There are few scientific-based data comparing clinical outcomes of erythropoiesis-stimulating agents (ESAs) in patients on dialysis. Roberta Lugo-Robles, MPH, and colleagues in Puerto Rico conducted a retrospective comparative effectiveness study designed to evaluate anemia management effectiveness through the conversion of short-acting ESA to long-acting ESA in a population of Latino hemodialysis patients.
Outcomes of interest included treatment effectiveness and hemoglobin variability. Results were reported in a presentation submitted to NKF Spring Clinical Meetings and published in the Journal of Renal Nutrition [2020;30(2):173]. The presentation was titled Conversion from Epoetin Alfa to Darbepoetin Alfa in Hemodialysis Patients: Effectiveness and Variability in Anemia Treatment.
Two parameters were used to evaluate effectiveness: (1) the percentage of patients reaching target hemoglobin levels and (2) comparison of average hemoglobin levels between treatments. A variability panel was used to assess fluctuations in hemoglobin. The panel consisted of the following measurements: (1) standard deviation, (2) residual standard deviation, (3) repeated measures ANOVA (analysis of variance), (4) hemoglobin absolute change, (5) hemoglobin absolute change, and (6) linear regression of hemoglobin values over time.
The final analysis included 504 hemodialysis patients. In temporal trends, short-acting treatment tended to decrease hemoglobin levels by 0.015 g/dL and long-term tended to have a minimal increase of 0.035 g/dL. Variability was similar with both treatments (±0.98 g/dL).
There was a statistically significant two-way interaction between treatment and time, indicating hemoglobin concentration changes differently over time depending on the type of treatment undertaken. Comparisons of the second month of treatment yielded the most significant difference in hemoglobin levels, with a mean difference of –0.344 g/dL (95% confidence interval, 0.23-0.46).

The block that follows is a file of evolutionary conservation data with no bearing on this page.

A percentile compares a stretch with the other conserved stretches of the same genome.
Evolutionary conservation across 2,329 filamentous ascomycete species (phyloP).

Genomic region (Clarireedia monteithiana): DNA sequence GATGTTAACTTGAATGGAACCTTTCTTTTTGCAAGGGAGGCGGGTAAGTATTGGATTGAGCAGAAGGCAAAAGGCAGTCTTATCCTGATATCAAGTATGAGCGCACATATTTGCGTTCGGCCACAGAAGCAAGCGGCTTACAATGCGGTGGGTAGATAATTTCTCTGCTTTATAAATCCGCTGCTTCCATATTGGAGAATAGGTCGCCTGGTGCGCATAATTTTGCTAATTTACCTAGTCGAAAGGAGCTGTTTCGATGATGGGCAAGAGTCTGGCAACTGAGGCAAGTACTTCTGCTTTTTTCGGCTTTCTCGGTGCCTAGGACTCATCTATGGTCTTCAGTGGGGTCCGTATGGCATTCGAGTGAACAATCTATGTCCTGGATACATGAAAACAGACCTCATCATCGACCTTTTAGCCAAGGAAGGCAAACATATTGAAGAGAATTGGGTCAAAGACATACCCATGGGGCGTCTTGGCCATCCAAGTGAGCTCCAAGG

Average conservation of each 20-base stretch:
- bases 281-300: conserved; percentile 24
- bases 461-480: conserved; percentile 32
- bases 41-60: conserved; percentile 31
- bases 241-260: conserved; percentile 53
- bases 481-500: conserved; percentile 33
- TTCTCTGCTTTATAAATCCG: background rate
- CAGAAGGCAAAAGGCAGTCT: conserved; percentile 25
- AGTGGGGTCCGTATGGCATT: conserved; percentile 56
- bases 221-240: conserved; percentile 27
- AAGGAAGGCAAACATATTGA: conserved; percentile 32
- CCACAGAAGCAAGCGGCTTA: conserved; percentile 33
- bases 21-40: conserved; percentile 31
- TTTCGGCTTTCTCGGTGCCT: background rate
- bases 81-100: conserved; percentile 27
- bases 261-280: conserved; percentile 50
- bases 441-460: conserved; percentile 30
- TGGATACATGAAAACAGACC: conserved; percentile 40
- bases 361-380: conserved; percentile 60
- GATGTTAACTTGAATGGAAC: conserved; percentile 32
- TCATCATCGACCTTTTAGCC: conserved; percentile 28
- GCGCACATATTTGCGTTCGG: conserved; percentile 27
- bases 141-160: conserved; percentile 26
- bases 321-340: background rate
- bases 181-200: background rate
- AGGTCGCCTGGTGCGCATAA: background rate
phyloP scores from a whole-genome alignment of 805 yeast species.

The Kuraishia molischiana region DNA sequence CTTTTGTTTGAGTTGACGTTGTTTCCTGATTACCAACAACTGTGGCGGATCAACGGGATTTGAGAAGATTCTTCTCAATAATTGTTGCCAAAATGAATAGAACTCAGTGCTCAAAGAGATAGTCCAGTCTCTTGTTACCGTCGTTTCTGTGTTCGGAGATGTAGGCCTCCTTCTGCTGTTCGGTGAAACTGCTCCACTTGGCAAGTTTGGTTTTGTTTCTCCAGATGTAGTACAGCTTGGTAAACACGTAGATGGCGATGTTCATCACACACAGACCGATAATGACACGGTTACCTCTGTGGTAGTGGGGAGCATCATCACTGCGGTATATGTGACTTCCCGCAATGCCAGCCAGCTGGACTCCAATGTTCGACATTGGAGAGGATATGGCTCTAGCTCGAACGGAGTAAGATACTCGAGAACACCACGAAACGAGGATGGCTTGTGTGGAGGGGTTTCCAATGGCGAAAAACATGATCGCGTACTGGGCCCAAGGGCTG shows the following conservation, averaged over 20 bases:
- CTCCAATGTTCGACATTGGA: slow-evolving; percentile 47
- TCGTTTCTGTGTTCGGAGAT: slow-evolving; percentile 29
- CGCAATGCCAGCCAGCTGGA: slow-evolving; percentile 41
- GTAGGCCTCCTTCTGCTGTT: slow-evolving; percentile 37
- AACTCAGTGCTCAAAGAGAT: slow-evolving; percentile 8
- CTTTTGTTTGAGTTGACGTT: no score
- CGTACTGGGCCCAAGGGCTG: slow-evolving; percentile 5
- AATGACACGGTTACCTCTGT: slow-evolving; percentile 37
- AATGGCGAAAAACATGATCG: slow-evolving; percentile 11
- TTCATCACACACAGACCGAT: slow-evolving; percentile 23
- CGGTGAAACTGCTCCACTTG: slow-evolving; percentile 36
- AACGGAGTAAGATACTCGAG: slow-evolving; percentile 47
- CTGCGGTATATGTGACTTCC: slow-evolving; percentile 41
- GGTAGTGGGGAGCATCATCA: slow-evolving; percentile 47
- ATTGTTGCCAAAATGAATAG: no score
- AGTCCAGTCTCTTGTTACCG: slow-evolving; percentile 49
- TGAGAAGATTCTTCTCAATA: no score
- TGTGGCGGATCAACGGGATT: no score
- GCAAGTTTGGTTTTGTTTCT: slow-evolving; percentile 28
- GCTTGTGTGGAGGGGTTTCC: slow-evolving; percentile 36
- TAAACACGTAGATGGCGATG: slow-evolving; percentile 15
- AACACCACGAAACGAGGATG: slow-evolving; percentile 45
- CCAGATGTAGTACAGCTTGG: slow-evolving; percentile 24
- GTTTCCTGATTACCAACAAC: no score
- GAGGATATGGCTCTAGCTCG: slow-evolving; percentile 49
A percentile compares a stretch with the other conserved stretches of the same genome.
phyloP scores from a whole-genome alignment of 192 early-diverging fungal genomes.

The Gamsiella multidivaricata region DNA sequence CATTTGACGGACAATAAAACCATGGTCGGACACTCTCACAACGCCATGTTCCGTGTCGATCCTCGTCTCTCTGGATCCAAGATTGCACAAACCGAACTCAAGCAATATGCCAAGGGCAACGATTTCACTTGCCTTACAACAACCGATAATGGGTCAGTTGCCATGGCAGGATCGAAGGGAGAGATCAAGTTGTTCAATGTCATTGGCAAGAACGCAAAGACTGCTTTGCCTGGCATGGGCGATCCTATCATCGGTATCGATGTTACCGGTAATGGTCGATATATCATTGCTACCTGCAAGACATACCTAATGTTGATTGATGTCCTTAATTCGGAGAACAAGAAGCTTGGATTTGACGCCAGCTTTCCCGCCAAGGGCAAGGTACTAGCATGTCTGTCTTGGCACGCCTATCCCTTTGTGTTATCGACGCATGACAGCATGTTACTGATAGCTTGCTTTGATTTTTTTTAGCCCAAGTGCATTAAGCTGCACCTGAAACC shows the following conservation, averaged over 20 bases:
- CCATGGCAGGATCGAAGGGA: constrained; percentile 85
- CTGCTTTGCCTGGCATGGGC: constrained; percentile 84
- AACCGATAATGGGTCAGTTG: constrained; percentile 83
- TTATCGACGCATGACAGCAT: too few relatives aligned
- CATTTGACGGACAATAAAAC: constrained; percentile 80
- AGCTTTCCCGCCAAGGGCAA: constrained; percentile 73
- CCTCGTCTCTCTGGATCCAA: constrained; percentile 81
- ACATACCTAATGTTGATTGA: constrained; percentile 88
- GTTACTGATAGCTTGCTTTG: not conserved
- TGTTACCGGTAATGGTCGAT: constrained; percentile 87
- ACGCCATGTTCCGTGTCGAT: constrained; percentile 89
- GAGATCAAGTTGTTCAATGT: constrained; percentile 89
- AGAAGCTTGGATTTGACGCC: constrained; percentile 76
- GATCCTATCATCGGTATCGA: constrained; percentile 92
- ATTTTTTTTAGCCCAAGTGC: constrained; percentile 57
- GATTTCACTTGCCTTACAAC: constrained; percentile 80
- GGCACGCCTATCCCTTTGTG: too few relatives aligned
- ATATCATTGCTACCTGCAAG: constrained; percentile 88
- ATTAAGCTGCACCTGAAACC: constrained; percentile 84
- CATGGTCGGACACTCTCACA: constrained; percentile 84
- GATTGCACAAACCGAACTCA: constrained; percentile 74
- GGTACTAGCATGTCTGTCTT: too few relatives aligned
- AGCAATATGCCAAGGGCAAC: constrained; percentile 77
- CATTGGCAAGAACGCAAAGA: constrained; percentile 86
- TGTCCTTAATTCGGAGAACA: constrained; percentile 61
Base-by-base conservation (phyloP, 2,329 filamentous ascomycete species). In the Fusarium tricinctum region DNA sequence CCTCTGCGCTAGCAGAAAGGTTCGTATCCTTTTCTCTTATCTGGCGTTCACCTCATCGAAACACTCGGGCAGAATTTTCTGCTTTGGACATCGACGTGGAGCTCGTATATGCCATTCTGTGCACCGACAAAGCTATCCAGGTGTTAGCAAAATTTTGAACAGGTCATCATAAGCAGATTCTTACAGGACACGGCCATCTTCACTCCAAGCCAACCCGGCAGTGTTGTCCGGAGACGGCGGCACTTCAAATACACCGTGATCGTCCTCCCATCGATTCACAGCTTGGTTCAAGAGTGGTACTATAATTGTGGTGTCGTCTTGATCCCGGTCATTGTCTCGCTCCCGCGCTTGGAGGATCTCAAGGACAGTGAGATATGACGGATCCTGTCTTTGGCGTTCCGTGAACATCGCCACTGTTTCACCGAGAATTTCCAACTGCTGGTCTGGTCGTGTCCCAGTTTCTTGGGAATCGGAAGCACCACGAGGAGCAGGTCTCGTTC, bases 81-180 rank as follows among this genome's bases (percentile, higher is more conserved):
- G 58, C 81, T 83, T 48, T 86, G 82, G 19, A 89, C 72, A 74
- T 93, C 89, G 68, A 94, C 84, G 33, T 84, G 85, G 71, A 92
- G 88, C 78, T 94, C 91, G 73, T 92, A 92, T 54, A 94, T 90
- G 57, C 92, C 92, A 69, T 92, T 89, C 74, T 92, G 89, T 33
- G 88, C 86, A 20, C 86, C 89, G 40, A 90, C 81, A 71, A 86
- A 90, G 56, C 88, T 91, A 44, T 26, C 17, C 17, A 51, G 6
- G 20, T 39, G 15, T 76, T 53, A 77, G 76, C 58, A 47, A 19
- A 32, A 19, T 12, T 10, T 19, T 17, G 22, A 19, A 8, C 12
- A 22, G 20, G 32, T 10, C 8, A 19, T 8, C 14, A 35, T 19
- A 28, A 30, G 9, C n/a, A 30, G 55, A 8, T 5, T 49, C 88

The difference in mean hemoglobin levels decreased across the study period. During the 6-month study period, there was no statistically significant difference among the hemoglobin levels. During the final 3 months of the study, hemoglobin levels tended to increase significantly, suggesting that the levels began to stabilize. However, the researchers noted, due to the short duration of the study, they were not able to observe the maximum increase and stability of hemoglobin during the long-acting treatment.
In conclusion, the researchers said, “From the data collected, we concluded that long-acting treatment is potentially a better treatment option for hemodialysis patients. Research findings suggested long-acting treatment induced less hemoglobin variability (results based on the six months of follow-up). The hemodialysis patients will benefit from the new treatment in terms of hemoglobin stability with less doses administration with the possibility of reducing adverse health outcomes.”
Source: Lugo-Robles R, Vazquez D, Santos AR, Irizarry J. Conversion from epoetin alfa to darbepoetin alfa in hemodialysis patients: effectiveness and variability in anemia treatment. Abstract of a presentation at the National Kidney Foundation 2020 Spring Clinical Meetings; Journal of Renal Nutrition [2020;30(2):173].